Wednesday, November 05, 2014

Getting and Cleaning Data

One of the important steps in getting insights from data is getting the data itself and clearning the raw data to turn it into processed data. Data resides in public websites, APIs, databases, local files and handwritten documents. Fetching this data requires tools and techniques that are not commonly talked about by enterprise data analysis product teams. Enterprise analytics product experts talk about data analysis, which is just one step in the data science process. There are some tools that exclusively focus on cleaning data. But a vast majority of them just focus on just visualization.

I am currently taking a four week course on "Getting and Cleaning Data" taught by professors at the Bloomberg School of Health in John Hopkins University delivered via Coursera. This is the third course in the data science track. The tool I use to get and clean data is 'R'. You might wonder why do we need to use a programming tool such a 'R' when you can use Microsoft Excel. The main difference is the flexibility and the power of 'R' to handle large volumes of data, clean the data and manipulate the data in an efficient and repeatable manner. There is a good post explaining the differences between Excel and 'R'.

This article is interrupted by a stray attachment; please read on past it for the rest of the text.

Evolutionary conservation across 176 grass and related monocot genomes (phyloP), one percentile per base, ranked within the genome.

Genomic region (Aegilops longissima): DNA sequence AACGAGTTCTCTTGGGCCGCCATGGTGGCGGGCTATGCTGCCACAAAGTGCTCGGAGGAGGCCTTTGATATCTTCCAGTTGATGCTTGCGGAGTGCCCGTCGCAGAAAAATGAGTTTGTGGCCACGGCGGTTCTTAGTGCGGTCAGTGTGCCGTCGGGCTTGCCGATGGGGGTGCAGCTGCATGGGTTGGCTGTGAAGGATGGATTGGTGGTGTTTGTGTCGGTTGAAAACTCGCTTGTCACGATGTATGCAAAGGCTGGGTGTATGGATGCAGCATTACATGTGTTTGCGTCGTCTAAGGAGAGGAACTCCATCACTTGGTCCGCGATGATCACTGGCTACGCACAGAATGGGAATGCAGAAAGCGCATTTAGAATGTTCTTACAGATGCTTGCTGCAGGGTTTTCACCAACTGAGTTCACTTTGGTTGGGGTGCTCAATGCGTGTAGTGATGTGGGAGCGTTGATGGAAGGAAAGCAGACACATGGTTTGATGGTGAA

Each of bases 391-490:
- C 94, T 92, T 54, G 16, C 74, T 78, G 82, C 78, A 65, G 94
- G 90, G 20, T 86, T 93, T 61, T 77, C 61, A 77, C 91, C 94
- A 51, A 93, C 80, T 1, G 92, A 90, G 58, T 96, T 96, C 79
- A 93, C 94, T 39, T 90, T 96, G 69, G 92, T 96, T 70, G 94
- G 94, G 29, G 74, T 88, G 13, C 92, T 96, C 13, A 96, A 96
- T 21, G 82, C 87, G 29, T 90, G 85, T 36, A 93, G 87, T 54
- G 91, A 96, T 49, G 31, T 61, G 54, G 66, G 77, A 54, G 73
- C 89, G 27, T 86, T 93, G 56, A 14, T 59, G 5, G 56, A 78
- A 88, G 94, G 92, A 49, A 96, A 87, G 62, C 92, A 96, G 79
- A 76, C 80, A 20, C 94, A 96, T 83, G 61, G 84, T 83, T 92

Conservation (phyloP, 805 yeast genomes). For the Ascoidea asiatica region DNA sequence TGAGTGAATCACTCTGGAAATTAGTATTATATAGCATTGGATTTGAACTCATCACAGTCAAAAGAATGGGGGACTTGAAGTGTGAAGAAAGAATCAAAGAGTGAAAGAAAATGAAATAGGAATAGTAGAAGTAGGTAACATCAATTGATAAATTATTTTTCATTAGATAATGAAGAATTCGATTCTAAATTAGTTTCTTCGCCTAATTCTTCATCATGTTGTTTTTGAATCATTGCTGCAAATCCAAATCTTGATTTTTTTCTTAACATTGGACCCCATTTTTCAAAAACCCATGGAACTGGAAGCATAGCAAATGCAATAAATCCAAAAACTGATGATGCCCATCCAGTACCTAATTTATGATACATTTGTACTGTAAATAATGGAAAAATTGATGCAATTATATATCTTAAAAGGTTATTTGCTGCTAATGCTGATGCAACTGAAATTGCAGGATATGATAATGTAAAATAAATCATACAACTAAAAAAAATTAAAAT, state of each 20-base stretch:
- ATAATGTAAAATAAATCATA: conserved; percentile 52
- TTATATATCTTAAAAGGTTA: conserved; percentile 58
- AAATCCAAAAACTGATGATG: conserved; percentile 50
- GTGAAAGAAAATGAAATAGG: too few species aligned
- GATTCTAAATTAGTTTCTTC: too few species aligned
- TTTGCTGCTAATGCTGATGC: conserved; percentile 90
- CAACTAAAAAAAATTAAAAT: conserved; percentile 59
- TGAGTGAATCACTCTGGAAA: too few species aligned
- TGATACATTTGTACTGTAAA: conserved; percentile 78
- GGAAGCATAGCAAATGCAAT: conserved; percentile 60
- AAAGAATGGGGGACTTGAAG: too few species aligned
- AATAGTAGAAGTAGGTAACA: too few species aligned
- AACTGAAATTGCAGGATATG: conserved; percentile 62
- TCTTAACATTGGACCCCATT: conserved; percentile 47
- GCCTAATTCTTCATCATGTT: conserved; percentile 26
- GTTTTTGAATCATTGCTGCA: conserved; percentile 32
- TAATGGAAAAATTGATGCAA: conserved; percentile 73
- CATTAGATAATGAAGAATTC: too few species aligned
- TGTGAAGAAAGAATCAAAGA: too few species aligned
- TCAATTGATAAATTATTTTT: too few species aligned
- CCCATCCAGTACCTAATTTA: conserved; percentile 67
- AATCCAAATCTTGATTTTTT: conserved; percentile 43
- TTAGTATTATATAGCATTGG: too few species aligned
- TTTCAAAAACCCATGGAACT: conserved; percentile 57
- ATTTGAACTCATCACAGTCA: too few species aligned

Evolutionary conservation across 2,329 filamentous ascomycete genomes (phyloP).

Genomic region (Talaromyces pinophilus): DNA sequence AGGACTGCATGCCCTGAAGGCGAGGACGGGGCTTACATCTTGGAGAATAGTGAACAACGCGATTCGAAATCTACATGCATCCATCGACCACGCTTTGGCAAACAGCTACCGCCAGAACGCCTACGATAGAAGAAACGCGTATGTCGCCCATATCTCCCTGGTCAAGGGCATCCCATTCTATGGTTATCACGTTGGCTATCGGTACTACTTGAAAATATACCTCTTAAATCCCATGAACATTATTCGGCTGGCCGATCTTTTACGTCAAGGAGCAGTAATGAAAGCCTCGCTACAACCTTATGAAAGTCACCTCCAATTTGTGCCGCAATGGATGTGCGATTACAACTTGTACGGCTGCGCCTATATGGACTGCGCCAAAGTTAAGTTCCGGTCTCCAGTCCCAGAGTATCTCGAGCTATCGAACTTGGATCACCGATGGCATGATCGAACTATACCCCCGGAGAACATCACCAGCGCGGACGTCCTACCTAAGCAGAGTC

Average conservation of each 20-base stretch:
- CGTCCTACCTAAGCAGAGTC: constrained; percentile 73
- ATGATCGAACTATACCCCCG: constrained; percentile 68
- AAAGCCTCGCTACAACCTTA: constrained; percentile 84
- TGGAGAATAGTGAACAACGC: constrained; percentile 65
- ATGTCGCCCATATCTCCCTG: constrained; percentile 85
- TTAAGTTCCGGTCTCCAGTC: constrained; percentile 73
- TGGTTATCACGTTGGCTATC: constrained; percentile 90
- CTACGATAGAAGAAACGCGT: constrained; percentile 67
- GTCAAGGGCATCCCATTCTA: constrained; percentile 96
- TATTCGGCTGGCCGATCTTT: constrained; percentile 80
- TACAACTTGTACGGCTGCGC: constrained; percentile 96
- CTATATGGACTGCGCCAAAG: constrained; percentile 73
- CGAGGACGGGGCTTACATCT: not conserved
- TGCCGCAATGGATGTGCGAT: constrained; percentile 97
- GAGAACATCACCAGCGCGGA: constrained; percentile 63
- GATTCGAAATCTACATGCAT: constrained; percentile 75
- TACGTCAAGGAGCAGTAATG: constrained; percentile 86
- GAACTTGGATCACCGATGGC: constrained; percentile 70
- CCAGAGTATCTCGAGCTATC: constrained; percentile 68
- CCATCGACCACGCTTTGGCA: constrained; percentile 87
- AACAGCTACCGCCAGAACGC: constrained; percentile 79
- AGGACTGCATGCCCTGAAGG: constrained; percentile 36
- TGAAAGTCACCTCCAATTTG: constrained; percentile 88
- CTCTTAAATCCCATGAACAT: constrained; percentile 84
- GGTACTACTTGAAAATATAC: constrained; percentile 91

Going through these courses and completing the associated exercises and quizzes have given me a conceptual understanding of the tools and practical experience for getting, cleaning and manipulating data. It is as much craft as it is science. I am still working with sample data provided by the professors. But I plan to start fetching my own data in the coming months. For example, you can analyze housing market data that is available from public sources to find good real estate investment opportunities and get insight that may not be readily available to others.

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